Cast member Dustin Hoffman poses during the DVD release
of "Kung Fu Panda" at the Grauman's Chinese theatre in Hollywood, California
November 9. At 71, Dustin Hoffman says he will never retire from acting, but he
may have to look far beyond the Hollywood that made him famous to find the roles
he relishes as he ages. - Xinhua/Reuters
At 71, Dustin Hoffman says he will never retire from acting, but he may have
to look far beyond the Hollywood that made him famous to find the roles he
relishes as he ages.
His latest film, "Last Chance Harvey," is a small ode to finding love late in
life, a theme that should resound with the fastest-growing movie-going audience
-- viewers over 40. It opens in US theaters on Christmas Day.
Hoffman, who plays down-on-his-luck Harvey opposite Emma Thompson's Kate,
would like to make more films for older fans, just as he reveled in representing
a younger generation as Benjamin Braddock in "The Graduate" 40 years ago.
But the two-time Oscar winner and seven-time nominee doesn't think the
Hollywood studios -- bent on big films that blanket theaters -- are capable of
taking on senior romance.
"If I had my druthers, it wouldn't be to change the studio system. It would
be to add two or maybe three languages to my repertoire, which now only consists
of street English," Hoffman said in a recent interview.
"But if I could speak French, Spanish and Italian, I'd be working in movies
that interested me more. They still honor love stories about people who are past
the age of not needing facial work. You can age in Europe."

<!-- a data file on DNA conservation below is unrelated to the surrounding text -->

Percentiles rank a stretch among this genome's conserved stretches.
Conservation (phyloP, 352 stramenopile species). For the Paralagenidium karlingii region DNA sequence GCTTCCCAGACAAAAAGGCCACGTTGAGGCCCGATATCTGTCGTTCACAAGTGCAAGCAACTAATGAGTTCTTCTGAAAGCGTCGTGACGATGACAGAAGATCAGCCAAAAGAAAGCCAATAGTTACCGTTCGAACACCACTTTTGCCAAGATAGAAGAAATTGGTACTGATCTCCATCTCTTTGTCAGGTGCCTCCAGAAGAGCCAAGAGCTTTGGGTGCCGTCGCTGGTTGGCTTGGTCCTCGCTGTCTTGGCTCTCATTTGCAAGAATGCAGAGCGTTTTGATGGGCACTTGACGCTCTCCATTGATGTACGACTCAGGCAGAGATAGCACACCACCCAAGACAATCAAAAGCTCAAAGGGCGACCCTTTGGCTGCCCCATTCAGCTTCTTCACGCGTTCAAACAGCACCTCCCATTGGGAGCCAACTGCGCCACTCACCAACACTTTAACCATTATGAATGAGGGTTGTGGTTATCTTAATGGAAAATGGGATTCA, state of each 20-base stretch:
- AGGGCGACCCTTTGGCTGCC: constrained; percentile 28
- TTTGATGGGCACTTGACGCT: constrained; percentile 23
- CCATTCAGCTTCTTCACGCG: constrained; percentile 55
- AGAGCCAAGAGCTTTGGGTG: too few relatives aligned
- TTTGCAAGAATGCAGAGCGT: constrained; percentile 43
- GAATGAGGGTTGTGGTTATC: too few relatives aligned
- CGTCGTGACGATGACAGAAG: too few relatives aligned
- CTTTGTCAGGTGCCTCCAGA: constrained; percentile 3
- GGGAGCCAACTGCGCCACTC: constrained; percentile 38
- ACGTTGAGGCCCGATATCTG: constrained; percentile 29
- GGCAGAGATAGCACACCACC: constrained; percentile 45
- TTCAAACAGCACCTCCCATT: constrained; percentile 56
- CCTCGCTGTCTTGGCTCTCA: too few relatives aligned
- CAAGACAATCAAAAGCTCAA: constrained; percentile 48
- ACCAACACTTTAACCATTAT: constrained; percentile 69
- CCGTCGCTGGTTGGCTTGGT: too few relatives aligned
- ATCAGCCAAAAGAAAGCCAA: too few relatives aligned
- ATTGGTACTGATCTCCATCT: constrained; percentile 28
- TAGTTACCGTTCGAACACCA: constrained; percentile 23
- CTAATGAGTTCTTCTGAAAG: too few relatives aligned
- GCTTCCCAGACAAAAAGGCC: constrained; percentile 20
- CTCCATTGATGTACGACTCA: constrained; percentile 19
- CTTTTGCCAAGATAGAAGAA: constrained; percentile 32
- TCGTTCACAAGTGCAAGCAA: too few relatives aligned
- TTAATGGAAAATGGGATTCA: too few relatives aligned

Hoffman, born and raised in Los Angeles, says he never understood, even as a
kid, the obsession with youth and what he calls "the lack of respect for age
here that doesn't exist in all countries."
'MY BEST WORK IS ... AUTOBIOGRAPHICAL'
"Last Chance Harvey," written and directed by British filmmaker Joel Hopkins,
was tailor-made for Hoffman and Thompson, friends since they made "Stranger than
Fiction" a few years ago. Hoffman made sure that Harvey, like himself, was a
frustrated jazz pianist.
Divorced, lonely and about to lose his job as a past-his-prime jingles
composer, Harvey heads to London for his daughter's wedding. As he obsesses
about getting back to New York to save his job, Harvey careens toward failure as
a father until he meets sensitive and hopelessly single Kate.
Kate, a middle-aged woman held back by a needy mother and a go-nowhere job,
dreams of becoming a writer. A most unlikely pair, Harvey and Kate roam the
streets of a romantic London and mull over life and dreams.
A turning point comes when Harvey, at Kate's urging, rushes back to the
daughter's wedding and makes a speech that could have gone terribly wrong, but
instead redeems him.
Hoffman wrote the speech with his wife of some 30 years the night before
filming, dredging up emotions from his own divorce from his first wife when he
was making "Kramer vs Kramer" -- a portrait of divorce for which he won his
first Academy Award.
"I do my best work when it is, in a sense, autobiographical," said Hoffman.
"With 'Tootsie,' I became a better man by having been a woman. In 'Kramer,' he
was a bad father and had to become a good father."
As he enters his seventh decade, Hoffman says people pussyfoot around his age
for fear of offending him. But he says he has never felt better than he does
right now. "That's because I am closer to understanding that your life can be
yours and you don't have to feel bad about it," he said.
He hopes to emulate legends who worked up to the end of their lives with good
humor, even in failing health. One of his favorite examples is the late comedian
George Burns, who said: "Sex at age 90 is like trying to shoot pool with a
"To have that playfulness about mortality," said Hoffman. "If that isn't the
object of life, I don't know what is."